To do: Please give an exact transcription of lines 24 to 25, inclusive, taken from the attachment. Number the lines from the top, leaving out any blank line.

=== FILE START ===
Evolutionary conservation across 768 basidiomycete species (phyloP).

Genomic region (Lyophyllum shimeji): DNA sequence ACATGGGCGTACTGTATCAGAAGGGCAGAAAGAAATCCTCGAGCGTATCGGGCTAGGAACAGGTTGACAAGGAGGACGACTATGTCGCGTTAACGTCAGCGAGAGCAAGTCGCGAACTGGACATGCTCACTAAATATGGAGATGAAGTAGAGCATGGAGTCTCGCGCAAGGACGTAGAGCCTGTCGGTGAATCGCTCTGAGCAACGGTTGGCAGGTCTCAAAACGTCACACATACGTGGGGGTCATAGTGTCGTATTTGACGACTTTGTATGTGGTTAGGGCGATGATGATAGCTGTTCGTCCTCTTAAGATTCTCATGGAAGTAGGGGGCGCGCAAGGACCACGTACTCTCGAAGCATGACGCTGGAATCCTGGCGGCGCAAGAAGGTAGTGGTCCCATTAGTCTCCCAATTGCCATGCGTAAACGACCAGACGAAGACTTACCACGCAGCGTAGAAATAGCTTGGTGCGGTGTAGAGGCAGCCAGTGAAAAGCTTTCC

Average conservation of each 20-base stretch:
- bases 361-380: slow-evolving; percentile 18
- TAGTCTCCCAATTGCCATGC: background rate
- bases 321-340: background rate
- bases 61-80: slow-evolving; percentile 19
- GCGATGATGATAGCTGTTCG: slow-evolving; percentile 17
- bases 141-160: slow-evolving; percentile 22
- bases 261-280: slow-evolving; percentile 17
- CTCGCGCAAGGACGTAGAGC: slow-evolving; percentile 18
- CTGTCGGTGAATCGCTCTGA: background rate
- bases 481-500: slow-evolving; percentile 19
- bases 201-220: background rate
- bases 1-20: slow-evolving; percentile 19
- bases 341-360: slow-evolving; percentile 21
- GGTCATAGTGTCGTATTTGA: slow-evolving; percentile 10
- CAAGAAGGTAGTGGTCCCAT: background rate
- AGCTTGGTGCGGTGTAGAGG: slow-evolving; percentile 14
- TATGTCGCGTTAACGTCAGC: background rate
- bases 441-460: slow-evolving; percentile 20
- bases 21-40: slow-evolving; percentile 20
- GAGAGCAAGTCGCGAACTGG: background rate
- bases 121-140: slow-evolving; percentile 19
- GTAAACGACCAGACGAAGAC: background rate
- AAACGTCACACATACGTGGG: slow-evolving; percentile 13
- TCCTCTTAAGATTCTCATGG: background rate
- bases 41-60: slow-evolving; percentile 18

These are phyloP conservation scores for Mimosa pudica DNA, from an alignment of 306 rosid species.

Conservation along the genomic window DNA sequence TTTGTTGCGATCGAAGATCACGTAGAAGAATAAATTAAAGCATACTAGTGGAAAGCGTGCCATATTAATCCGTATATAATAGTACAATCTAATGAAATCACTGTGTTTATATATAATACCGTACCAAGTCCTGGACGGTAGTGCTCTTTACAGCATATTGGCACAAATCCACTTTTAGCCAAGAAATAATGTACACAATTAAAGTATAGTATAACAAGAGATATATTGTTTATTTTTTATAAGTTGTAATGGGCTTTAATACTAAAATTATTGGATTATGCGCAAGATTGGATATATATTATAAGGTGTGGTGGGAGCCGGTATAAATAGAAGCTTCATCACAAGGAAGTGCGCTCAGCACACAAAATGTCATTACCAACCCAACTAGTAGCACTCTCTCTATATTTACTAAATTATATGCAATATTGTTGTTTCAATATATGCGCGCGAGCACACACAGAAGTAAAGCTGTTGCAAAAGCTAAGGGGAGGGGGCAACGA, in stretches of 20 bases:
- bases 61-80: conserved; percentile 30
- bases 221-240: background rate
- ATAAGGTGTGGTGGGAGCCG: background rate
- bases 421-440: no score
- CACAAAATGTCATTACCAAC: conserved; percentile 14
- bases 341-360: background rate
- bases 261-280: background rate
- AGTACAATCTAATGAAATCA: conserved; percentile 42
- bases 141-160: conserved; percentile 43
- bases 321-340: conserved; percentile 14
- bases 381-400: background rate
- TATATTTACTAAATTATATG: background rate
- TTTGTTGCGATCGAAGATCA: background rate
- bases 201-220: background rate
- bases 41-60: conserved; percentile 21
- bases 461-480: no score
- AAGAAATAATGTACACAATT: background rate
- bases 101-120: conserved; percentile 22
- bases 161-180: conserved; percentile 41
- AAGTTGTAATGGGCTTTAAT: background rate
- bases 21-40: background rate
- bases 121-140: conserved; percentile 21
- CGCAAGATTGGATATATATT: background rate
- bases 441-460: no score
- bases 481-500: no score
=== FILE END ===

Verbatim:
- bases 121-140: slow-evolving; percentile 19
- GTAAACGACCAGACGAAGAC: background rate